Have you had any funny or weird experiences getting people up on stage?
This show has been written so it cannot work unless the audience helps with singing, noises, physically coming on stage to play the parts of the people in the show. I have had great experiences so far - everyone seems to get into the spirit of it. But that's not to say there haven't been a few strange moments, especially the driving skills of some people. You'll need to come see it to see what I mean...
How does it feel presenting the piece in the current political climate?
Comedy is one of the few places where freedom of speech allows us to say what we want, indeed it encourages us and expects us to do that. To quote my old mate and fellow comic Bob Boyton, "Comedy clubs and toilet walls are the last bastion of free speech." It feels important, and a part of me, to continue in what I do, and it's even more relevant today than it has ever been.
Do you think theatre has a duty to tell these stories and keep them alive?
Absolutely. What I do is make rather odd little shows which are a mix of theatre, stand-up, journalism and activism. This show is about remembering, and what better way to help people remember than through theatre?
What can the viewers expect from The Red Shed?
Anyone who has seen my shows Bravo Figaro or Cuckooed will know that they are a mix of theatre and stand-up. It's set in the Red Shed, and it's about how my mates try and help me find a memory. The story focuses on the mining communities and the left, what happened to those communities the Labour leadership decided to ignore, and it's about personal and class history. It's a play or a monologue depending on your point of view. But it is funny and original. Won awards an' all that, doncha' know.
What did you enjoy most about developing the show?
Hanging out with friends and comrades AND talking to people I was on nodding terms with and finding their amazing stories. Everyone in the club has done something remarkable. The chap who collects pots and always turns up to help move chairs sat and told me about his involvement in the 1972 builders strike. Amazing. And silly of me not to expect this to be the case.
What does Back To Ours mean to you? Are you hoping to reach new audiences, offer a different theatrical experience?
What's really great about doing the show is that I love making people laugh, taking them on a journey and making them cry. I love making people laugh at things they did not think they would laugh at and creating a show that speaks to working-class audiences.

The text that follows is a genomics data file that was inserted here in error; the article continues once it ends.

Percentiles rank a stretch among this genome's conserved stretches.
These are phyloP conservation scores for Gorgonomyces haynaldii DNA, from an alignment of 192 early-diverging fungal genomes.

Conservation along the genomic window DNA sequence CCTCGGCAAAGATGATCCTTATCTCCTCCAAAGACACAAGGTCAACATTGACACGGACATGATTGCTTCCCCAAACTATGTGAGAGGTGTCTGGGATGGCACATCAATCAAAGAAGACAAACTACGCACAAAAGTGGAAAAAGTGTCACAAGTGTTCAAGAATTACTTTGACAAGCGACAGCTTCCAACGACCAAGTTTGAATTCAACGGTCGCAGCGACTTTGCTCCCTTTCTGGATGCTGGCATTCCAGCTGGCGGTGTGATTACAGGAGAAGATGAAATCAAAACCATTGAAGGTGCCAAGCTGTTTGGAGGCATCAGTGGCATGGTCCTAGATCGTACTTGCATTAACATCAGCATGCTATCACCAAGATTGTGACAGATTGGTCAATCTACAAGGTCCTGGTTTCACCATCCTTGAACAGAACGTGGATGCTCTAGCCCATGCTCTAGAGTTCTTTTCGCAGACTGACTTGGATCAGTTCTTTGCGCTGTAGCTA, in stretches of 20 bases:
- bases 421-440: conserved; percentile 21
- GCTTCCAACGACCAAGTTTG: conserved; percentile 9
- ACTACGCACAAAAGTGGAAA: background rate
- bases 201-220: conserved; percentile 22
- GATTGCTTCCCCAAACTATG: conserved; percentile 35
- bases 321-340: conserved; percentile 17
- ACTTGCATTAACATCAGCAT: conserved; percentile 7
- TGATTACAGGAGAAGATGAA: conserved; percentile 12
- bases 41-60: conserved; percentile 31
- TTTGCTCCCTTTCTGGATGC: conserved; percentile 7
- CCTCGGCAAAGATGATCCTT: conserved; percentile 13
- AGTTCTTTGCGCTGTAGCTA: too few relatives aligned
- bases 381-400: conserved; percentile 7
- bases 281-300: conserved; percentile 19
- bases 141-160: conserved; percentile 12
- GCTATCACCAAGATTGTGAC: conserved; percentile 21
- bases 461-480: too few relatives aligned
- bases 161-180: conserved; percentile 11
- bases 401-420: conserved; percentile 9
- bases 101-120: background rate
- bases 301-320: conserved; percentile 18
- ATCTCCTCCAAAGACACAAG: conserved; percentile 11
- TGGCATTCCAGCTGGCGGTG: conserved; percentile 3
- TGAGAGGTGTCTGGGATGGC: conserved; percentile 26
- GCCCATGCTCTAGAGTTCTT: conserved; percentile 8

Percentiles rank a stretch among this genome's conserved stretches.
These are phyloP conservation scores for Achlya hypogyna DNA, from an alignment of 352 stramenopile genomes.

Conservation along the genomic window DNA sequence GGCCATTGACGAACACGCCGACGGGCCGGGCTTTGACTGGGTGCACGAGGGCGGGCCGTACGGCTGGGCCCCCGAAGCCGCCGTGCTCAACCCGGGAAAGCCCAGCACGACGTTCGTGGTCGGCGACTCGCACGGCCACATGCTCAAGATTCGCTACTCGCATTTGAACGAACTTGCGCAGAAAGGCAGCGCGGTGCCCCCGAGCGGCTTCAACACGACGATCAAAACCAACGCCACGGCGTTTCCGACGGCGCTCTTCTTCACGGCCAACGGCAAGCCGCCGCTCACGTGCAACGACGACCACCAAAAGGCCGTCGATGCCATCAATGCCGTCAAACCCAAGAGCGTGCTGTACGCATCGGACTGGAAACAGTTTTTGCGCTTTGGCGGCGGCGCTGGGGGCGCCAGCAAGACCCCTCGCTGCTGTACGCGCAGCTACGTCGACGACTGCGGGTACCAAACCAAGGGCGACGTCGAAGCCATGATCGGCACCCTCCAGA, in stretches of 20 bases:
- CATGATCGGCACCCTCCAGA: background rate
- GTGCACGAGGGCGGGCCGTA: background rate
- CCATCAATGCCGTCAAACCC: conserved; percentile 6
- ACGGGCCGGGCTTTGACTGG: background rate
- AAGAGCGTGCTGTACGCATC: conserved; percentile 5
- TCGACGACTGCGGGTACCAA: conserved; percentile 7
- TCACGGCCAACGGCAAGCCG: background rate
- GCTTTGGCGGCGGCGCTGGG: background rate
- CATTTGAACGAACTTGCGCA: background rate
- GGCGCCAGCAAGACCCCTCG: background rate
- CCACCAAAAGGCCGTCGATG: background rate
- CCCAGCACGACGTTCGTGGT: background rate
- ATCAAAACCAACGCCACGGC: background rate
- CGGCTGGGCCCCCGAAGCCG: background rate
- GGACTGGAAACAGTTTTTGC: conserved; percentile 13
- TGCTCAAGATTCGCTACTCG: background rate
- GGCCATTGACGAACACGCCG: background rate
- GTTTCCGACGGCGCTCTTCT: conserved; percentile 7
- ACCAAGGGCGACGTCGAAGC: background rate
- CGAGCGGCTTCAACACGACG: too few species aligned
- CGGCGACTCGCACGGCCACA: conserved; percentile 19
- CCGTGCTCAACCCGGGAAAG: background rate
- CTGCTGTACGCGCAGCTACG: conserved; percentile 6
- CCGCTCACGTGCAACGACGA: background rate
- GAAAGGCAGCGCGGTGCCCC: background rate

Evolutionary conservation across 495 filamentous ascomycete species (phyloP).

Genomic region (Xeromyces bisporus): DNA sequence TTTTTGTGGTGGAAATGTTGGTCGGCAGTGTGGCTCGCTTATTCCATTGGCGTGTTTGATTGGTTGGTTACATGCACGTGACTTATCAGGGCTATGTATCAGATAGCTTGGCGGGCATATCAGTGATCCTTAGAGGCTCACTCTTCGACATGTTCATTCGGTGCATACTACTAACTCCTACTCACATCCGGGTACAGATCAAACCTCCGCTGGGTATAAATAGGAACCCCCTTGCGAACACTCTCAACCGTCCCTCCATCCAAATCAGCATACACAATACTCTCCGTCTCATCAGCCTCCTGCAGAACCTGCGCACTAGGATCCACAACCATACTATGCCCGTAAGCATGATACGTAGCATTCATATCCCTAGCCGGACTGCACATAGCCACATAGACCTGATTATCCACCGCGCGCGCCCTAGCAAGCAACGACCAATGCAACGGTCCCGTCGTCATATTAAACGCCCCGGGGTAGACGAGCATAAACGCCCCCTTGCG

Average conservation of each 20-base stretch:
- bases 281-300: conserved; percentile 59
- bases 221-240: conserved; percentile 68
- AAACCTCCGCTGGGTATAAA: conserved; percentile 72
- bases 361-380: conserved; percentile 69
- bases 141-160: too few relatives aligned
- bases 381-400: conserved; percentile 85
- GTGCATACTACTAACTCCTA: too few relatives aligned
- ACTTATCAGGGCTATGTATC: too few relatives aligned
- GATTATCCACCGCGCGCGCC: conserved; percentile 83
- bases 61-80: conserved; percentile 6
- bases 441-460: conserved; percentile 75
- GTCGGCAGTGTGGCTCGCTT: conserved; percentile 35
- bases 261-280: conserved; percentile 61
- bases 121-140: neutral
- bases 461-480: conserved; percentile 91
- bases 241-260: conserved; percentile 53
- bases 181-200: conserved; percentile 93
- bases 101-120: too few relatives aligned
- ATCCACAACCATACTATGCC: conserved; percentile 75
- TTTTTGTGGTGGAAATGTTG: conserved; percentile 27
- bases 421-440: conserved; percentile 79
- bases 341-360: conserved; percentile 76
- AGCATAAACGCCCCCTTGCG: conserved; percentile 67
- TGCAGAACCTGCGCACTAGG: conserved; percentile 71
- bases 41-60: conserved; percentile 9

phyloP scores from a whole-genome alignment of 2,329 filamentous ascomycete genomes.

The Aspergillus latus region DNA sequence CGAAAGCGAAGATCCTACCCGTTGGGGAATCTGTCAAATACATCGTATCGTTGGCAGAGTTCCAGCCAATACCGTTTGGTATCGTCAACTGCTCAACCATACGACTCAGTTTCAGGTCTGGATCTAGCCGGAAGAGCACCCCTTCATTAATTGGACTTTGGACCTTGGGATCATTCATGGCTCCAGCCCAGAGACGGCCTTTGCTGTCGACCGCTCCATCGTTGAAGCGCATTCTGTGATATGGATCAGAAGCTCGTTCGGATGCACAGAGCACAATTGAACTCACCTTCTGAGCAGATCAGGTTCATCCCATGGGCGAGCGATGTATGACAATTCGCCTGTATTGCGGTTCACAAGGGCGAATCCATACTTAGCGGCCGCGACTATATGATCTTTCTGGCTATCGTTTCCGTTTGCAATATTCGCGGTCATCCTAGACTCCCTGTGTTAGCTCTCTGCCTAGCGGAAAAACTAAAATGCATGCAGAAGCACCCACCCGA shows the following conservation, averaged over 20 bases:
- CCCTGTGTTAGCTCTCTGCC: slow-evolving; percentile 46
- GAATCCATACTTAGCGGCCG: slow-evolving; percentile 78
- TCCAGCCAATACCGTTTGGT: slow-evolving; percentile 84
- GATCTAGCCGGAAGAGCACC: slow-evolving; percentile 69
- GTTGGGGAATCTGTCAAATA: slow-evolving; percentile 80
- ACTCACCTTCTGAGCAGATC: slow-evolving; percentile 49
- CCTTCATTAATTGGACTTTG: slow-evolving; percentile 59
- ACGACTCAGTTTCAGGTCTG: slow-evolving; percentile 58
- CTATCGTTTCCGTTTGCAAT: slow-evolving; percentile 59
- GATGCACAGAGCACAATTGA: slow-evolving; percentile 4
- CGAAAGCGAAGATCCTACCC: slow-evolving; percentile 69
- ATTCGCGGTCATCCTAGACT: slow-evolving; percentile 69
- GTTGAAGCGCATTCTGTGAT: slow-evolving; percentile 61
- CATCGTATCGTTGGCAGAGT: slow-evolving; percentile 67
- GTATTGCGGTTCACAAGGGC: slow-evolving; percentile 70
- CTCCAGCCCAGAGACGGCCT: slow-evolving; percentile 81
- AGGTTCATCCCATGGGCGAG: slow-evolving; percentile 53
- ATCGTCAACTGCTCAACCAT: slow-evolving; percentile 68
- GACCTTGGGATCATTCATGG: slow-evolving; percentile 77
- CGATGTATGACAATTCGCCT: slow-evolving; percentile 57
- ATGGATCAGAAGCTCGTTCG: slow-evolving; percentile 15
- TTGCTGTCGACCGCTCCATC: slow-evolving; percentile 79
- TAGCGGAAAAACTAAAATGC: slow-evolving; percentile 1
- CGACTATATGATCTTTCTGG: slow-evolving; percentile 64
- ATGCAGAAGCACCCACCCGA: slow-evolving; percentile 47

LUCY JANE PARKINSON, DRAG KING - JOAN
How did your drag act begin?
Back whilst studying for my Masters, I was struggling with my gender identity and wanted to create a piece which reflected that. So I made LoUis CYfer. He was originally American and a fallen angel reporter investigating who was the superior sexuality.
What sort of reaction do you get? Are audiences generally quite accepting now?
At first people aren't sure if I am male, but they are much more accepting of a female drag artist on stage now. I found it very difficult at first because people didn't know what to expect or how to interact with the character, but the more with do it the more I realise I get to create those "rules" surrounding the performance and deconstruction of masculinity.
Does performing Joan's story show how much we have or haven't progressed in our attitudes to gender?
I think Joan has served as a perfect starting point for people of all stages and all ages to approach and explore the topic of gender further. Some people in their sixties have asked me questions about transgenderism, and some people in their teens have taken the character of Joan as an idol for strength for them on their own journey. There is still much work to be done, but I feel Joan is a fabulously poignant but non-threatening way to get the ball rolling.
Do you enjoy roping in audience members?
I love it! That's when I get to bring out all my cabaret skills and make elements of the show original and ephemeral. I've had hilarious experiences, but I would say one that will always stick out in my mind was in Edinburgh when a member of the audience tried to have me arrested after the show... that's all I'm saying!
What does Back To Ours mean to you? Do you think we could do more to welcome in diverse audiences, open up our idea of theatre?
I think Back To Ours is doing a fantastic job. As a fellow Northerner I think sometimes we fail to really experience good solid theatre outside of panto, so to see Hull giving the people an opportunity like this it makes me very proud!
Back to Ours at Hull UK City of Culture runs 22-25 February. For more information and show times, visit www.hull2017.co.uk